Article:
Sinclair Dermatology is one of the world's leading centres for patients with skin disease.
We are the largest clinical dermatology centre in Australia and treat a range of hair and skin diseases through our clinics and ancillary services.
- General Dermatology
- Acne & Acne Scarring
- Alopecia Areata & Cicatricial
- Blistering Diseases (Immunobullous)
- Atopic dermatitis (Eczema)
- Hyperhidrosis & Hidradenitis (Excessive Sweating & Acne Inversa)
- Hair Transplant Surgery
- Nail Disorders
- Paediatric Dermatology
- Patterned Hair Loss
- Plastic Surgery
- Skin Cancer
- Urticaria (Hives)
At the general dermatology clinic, we treat a wide range of skin, hair and nail conditions. Our staff provide comprehensive care for common and uncommon skin diseases, including acne, eczema, psoriasis, rosacea, vitiligo, hair loss conditions and alopecia areata among many others.
If you are unsure about which clinic is most appropriate for your condition, book into our general dermatology clinic to receive a thorough assessment and management plan on 9654 2426 or email firstname.lastname@example.org
Acne & Acne Scarring
Acne is a medical skin problem that is characterised by the occurrence of pimples and cysts on the face, chest, arms or back. Mild to severe acne outbreaks can begin around puberty and may last until your 40’s.
Androgens affect oil glands on the neck, back, face, shoulders and chest by growing larger and producing more oil (sebum). The increased sebum blocks skin pores. Blackheads, cysts and pimples develop because of blocked pores and skin bacteria.
Alopecia Areata & Cicatricial
The most common cause of hair loss condition in men is male pattern baldness (androgenic alopecia). This condition is a result of hormonal and genetic factors.
Hair follicles are constantly undergoing cycles involving growth, rest and renewal. It is natural for the average person to lose as many as 100 hairs per day. Excessive hair loss (also known as alopecia) affects men and women.
Blistering Diseases (Immunobullous)
Blisters are fluid-filled lesions on the skin and mucous membranes. Blisters may break or the roof of the blister may become detached forming an erosion.
They can occur in a number of diseases including traumatic injury, burns, sunburn, infections, insect bites, allergic reactions, drug reactions, autoimmune diseases and genetic disorders.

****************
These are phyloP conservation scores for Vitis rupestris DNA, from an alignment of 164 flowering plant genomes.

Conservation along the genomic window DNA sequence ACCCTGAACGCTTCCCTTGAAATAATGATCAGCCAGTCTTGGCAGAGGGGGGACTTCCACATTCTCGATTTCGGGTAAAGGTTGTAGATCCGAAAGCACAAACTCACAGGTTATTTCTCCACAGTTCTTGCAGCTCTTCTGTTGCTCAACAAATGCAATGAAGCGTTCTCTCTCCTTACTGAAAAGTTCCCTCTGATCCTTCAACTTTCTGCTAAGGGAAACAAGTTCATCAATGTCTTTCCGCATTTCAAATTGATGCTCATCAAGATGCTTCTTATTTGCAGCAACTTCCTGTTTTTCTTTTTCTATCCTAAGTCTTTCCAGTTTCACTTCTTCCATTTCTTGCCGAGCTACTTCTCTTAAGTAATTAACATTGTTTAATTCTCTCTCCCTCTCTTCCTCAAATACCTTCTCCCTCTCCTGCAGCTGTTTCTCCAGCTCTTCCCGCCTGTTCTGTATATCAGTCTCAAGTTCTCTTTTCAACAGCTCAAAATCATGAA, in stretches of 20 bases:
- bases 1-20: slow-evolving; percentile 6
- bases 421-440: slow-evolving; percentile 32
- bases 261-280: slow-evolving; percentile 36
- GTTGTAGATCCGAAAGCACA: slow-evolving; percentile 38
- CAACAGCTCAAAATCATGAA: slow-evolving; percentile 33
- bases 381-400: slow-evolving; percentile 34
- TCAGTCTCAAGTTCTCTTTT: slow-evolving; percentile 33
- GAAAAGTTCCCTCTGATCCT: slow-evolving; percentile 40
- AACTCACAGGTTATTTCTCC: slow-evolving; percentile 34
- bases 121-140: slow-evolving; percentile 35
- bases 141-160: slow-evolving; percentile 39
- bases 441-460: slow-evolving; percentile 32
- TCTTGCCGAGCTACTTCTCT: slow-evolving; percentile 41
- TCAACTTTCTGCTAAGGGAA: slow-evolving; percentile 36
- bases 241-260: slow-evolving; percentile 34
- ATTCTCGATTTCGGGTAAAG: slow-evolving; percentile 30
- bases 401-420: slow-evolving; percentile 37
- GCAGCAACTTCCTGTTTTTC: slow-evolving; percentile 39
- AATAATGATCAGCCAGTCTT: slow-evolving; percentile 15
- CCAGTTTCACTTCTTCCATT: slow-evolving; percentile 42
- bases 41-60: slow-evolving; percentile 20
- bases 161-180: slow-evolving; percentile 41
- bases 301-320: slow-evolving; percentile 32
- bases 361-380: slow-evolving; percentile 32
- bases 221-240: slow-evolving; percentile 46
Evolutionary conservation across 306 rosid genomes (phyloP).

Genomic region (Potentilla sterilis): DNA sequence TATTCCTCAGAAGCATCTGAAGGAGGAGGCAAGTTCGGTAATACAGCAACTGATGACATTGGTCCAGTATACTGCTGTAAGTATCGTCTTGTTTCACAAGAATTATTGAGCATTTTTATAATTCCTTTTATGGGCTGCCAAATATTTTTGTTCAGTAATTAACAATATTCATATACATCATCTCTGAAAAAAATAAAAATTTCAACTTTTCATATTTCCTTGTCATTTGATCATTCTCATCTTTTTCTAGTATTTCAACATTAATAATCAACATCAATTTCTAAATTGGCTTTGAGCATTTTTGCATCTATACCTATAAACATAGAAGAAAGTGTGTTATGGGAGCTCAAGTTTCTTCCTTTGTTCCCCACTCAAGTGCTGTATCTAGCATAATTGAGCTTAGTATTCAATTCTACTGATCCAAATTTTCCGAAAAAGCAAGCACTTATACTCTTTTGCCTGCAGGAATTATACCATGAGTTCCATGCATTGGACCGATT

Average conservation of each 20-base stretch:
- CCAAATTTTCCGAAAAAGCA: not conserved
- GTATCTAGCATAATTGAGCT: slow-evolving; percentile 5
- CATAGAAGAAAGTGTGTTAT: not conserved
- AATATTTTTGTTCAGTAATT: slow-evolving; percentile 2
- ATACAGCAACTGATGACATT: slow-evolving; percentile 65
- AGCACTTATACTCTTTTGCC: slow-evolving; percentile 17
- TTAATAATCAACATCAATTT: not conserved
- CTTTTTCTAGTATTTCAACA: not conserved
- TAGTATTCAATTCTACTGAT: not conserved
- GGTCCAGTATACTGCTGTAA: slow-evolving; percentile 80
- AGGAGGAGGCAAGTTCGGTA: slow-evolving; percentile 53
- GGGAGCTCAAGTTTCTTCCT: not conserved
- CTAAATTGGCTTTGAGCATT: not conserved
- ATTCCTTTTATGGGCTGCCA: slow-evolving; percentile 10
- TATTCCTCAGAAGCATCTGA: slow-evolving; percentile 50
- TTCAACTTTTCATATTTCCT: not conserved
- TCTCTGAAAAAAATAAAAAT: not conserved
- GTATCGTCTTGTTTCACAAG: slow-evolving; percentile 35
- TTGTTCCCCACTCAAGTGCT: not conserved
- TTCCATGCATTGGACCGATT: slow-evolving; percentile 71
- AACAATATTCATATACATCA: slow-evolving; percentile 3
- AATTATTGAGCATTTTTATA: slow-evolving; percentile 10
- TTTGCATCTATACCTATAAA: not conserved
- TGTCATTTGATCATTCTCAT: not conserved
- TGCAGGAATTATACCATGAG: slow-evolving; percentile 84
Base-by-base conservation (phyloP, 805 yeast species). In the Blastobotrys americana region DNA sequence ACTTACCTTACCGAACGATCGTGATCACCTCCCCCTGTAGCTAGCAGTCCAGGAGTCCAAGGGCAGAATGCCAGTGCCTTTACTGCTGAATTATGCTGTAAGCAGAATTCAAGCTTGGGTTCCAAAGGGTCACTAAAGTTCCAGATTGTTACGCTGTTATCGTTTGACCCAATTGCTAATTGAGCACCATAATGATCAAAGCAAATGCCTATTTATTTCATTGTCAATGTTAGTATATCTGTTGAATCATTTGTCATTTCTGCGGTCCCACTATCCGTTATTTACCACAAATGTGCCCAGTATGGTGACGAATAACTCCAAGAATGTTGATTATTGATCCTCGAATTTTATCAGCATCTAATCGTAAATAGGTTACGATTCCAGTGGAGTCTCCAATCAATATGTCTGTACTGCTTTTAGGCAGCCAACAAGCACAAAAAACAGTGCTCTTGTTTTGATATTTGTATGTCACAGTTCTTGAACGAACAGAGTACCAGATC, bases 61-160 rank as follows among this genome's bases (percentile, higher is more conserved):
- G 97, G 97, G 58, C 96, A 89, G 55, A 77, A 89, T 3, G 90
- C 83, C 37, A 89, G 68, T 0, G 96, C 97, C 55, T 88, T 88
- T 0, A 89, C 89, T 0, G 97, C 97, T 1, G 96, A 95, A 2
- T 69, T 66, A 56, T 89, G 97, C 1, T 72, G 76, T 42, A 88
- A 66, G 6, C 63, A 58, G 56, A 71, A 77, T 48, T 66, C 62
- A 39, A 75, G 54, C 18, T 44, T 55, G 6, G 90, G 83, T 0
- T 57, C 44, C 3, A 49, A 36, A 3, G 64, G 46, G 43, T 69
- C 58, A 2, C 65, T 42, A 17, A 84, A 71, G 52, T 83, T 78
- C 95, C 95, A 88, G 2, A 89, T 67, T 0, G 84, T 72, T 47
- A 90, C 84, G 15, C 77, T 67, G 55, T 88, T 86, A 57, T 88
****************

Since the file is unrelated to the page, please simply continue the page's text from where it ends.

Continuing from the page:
Atopic dermatitis (Eczema)
Eczema (atopic dermatitis) is a recurring, inflammatory, non-infectious skin condition that affects one in three Australians at some stage throughout their lives.
This skin condition is most common in people with a family history of an atopic disorder, which includes hay fever or asthma.Usually appearing in early childhood, patches of skin become red, scaly and itchy.
Hyperhidrosis & Hidradenitis (Excessive Sweating & Acne Inversa)
Sweat is produced by glands in the deeper layer of the skin, the dermis. Sweat glands occur all over the body, but are most numerous on the forehead, the armpits, the palms and the soles of the feet.
Sweat is mainly water, but it also contains some salts. Its main function is to control body temperature.
Hair Transplant Surgery
Hair transplant surgery is an option some people choose to overcome hair loss. Various techniques are available, but all hair transplants involve taking skin with vigorous hair growth from one part of the scalp and grafting these pieces of skin to bald or thinning areas of the head.
Hair loss is primarily caused by a combination of ageing, changes in hormones and a family history of baldness.
Australia has the highest incidence rate of melanoma in the world. The majority of melanomas being caused is by sun exposure.
The age standardized mortality rate is 6.2 per 100,000, with four people dying of melanoma each day. It also remains the number one cause of cancer-related deaths in Australians aged 20-39 years.